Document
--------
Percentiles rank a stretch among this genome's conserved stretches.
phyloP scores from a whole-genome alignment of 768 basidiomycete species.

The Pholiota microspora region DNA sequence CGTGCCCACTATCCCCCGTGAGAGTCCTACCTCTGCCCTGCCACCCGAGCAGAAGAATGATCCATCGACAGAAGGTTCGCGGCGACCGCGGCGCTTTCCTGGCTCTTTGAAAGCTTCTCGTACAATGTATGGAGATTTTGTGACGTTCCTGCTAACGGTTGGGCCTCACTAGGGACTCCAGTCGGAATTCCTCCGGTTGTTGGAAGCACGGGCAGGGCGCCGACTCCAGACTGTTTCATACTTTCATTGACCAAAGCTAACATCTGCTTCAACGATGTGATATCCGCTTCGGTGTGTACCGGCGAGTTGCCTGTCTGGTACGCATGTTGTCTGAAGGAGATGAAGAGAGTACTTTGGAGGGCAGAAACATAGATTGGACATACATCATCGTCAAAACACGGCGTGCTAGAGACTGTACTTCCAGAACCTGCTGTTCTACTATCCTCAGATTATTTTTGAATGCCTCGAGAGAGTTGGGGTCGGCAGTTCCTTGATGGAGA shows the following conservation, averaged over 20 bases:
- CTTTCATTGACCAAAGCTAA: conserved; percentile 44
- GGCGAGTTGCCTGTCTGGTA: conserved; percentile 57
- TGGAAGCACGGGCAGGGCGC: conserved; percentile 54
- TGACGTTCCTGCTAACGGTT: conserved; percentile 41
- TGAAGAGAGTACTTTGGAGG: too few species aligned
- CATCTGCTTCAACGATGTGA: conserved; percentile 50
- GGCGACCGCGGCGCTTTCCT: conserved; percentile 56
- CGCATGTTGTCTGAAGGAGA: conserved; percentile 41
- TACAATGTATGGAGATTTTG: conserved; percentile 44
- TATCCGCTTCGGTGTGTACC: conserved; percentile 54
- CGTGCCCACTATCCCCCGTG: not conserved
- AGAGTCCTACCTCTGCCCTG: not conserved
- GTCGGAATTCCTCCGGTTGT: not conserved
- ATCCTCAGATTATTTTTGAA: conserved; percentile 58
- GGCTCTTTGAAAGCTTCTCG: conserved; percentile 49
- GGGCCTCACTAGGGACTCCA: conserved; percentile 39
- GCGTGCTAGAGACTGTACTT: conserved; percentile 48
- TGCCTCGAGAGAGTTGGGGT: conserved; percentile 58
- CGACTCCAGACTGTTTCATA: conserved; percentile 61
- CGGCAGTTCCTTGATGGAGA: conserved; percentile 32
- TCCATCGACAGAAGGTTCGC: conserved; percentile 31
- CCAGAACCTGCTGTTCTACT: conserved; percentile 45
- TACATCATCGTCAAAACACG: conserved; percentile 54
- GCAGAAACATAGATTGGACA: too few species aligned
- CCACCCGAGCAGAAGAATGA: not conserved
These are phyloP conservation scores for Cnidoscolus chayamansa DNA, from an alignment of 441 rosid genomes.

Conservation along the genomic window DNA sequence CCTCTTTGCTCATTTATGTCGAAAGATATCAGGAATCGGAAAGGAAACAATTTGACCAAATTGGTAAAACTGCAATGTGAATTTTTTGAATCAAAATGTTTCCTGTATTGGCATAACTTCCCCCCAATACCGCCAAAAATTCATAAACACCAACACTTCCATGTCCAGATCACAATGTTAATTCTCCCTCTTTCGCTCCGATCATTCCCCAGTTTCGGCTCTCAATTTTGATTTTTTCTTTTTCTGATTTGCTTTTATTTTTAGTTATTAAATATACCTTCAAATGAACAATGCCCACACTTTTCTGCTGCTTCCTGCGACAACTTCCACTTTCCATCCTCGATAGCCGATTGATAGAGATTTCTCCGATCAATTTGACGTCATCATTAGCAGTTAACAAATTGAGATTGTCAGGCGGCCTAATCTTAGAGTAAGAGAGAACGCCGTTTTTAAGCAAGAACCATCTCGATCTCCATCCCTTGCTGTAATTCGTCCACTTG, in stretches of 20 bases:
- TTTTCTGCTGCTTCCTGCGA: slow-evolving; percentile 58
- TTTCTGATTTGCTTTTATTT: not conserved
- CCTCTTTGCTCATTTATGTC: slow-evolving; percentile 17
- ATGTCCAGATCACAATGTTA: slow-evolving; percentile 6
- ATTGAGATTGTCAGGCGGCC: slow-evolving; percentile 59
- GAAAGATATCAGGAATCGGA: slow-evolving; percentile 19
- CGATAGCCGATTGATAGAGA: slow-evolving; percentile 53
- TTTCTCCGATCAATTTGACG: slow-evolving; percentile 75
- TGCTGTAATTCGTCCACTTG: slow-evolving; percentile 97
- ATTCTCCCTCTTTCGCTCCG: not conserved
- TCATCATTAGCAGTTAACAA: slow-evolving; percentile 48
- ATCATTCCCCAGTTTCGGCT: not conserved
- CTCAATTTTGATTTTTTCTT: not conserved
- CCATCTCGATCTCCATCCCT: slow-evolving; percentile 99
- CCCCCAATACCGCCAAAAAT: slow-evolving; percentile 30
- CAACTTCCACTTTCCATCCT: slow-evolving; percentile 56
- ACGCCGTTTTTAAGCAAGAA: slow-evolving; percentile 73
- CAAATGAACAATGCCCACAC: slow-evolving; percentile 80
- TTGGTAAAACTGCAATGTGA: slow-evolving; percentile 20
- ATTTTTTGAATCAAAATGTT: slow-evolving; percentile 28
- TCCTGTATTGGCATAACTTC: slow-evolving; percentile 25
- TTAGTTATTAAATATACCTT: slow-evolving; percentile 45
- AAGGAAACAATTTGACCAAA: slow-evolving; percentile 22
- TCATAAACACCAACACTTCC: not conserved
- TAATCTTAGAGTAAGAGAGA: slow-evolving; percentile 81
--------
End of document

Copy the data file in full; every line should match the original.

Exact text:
Percentiles rank a stretch among this genome's conserved stretches.
phyloP scores from a whole-genome alignment of 768 basidiomycete species.

The Pholiota microspora region DNA sequence CGTGCCCACTATCCCCCGTGAGAGTCCTACCTCTGCCCTGCCACCCGAGCAGAAGAATGATCCATCGACAGAAGGTTCGCGGCGACCGCGGCGCTTTCCTGGCTCTTTGAAAGCTTCTCGTACAATGTATGGAGATTTTGTGACGTTCCTGCTAACGGTTGGGCCTCACTAGGGACTCCAGTCGGAATTCCTCCGGTTGTTGGAAGCACGGGCAGGGCGCCGACTCCAGACTGTTTCATACTTTCATTGACCAAAGCTAACATCTGCTTCAACGATGTGATATCCGCTTCGGTGTGTACCGGCGAGTTGCCTGTCTGGTACGCATGTTGTCTGAAGGAGATGAAGAGAGTACTTTGGAGGGCAGAAACATAGATTGGACATACATCATCGTCAAAACACGGCGTGCTAGAGACTGTACTTCCAGAACCTGCTGTTCTACTATCCTCAGATTATTTTTGAATGCCTCGAGAGAGTTGGGGTCGGCAGTTCCTTGATGGAGA shows the following conservation, averaged over 20 bases:
- CTTTCATTGACCAAAGCTAA: conserved; percentile 44
- GGCGAGTTGCCTGTCTGGTA: conserved; percentile 57
- TGGAAGCACGGGCAGGGCGC: conserved; percentile 54
- TGACGTTCCTGCTAACGGTT: conserved; percentile 41
- TGAAGAGAGTACTTTGGAGG: too few species aligned
- CATCTGCTTCAACGATGTGA: conserved; percentile 50
- GGCGACCGCGGCGCTTTCCT: conserved; percentile 56
- CGCATGTTGTCTGAAGGAGA: conserved; percentile 41
- TACAATGTATGGAGATTTTG: conserved; percentile 44
- TATCCGCTTCGGTGTGTACC: conserved; percentile 54
- CGTGCCCACTATCCCCCGTG: not conserved
- AGAGTCCTACCTCTGCCCTG: not conserved
- GTCGGAATTCCTCCGGTTGT: not conserved
- ATCCTCAGATTATTTTTGAA: conserved; percentile 58
- GGCTCTTTGAAAGCTTCTCG: conserved; percentile 49
- GGGCCTCACTAGGGACTCCA: conserved; percentile 39
- GCGTGCTAGAGACTGTACTT: conserved; percentile 48
- TGCCTCGAGAGAGTTGGGGT: conserved; percentile 58
- CGACTCCAGACTGTTTCATA: conserved; percentile 61
- CGGCAGTTCCTTGATGGAGA: conserved; percentile 32
- TCCATCGACAGAAGGTTCGC: conserved; percentile 31
- CCAGAACCTGCTGTTCTACT: conserved; percentile 45
- TACATCATCGTCAAAACACG: conserved; percentile 54
- GCAGAAACATAGATTGGACA: too few species aligned
- CCACCCGAGCAGAAGAATGA: not conserved
These are phyloP conservation scores for Cnidoscolus chayamansa DNA, from an alignment of 441 rosid genomes.

Conservation along the genomic window DNA sequence CCTCTTTGCTCATTTATGTCGAAAGATATCAGGAATCGGAAAGGAAACAATTTGACCAAATTGGTAAAACTGCAATGTGAATTTTTTGAATCAAAATGTTTCCTGTATTGGCATAACTTCCCCCCAATACCGCCAAAAATTCATAAACACCAACACTTCCATGTCCAGATCACAATGTTAATTCTCCCTCTTTCGCTCCGATCATTCCCCAGTTTCGGCTCTCAATTTTGATTTTTTCTTTTTCTGATTTGCTTTTATTTTTAGTTATTAAATATACCTTCAAATGAACAATGCCCACACTTTTCTGCTGCTTCCTGCGACAACTTCCACTTTCCATCCTCGATAGCCGATTGATAGAGATTTCTCCGATCAATTTGACGTCATCATTAGCAGTTAACAAATTGAGATTGTCAGGCGGCCTAATCTTAGAGTAAGAGAGAACGCCGTTTTTAAGCAAGAACCATCTCGATCTCCATCCCTTGCTGTAATTCGTCCACTTG, in stretches of 20 bases:
- TTTTCTGCTGCTTCCTGCGA: slow-evolving; percentile 58
- TTTCTGATTTGCTTTTATTT: not conserved
- CCTCTTTGCTCATTTATGTC: slow-evolving; percentile 17
- ATGTCCAGATCACAATGTTA: slow-evolving; percentile 6
- ATTGAGATTGTCAGGCGGCC: slow-evolving; percentile 59
- GAAAGATATCAGGAATCGGA: slow-evolving; percentile 19
- CGATAGCCGATTGATAGAGA: slow-evolving; percentile 53
- TTTCTCCGATCAATTTGACG: slow-evolving; percentile 75
- TGCTGTAATTCGTCCACTTG: slow-evolving; percentile 97
- ATTCTCCCTCTTTCGCTCCG: not conserved
- TCATCATTAGCAGTTAACAA: slow-evolving; percentile 48
- ATCATTCCCCAGTTTCGGCT: not conserved
- CTCAATTTTGATTTTTTCTT: not conserved
- CCATCTCGATCTCCATCCCT: slow-evolving; percentile 99
- CCCCCAATACCGCCAAAAAT: slow-evolving; percentile 30
- CAACTTCCACTTTCCATCCT: slow-evolving; percentile 56
- ACGCCGTTTTTAAGCAAGAA: slow-evolving; percentile 73
- CAAATGAACAATGCCCACAC: slow-evolving; percentile 80
- TTGGTAAAACTGCAATGTGA: slow-evolving; percentile 20
- ATTTTTTGAATCAAAATGTT: slow-evolving; percentile 28
- TCCTGTATTGGCATAACTTC: slow-evolving; percentile 25
- TTAGTTATTAAATATACCTT: slow-evolving; percentile 45
- AAGGAAACAATTTGACCAAA: slow-evolving; percentile 22
- TCATAAACACCAACACTTCC: not conserved
- TAATCTTAGAGTAAGAGAGA: slow-evolving; percentile 81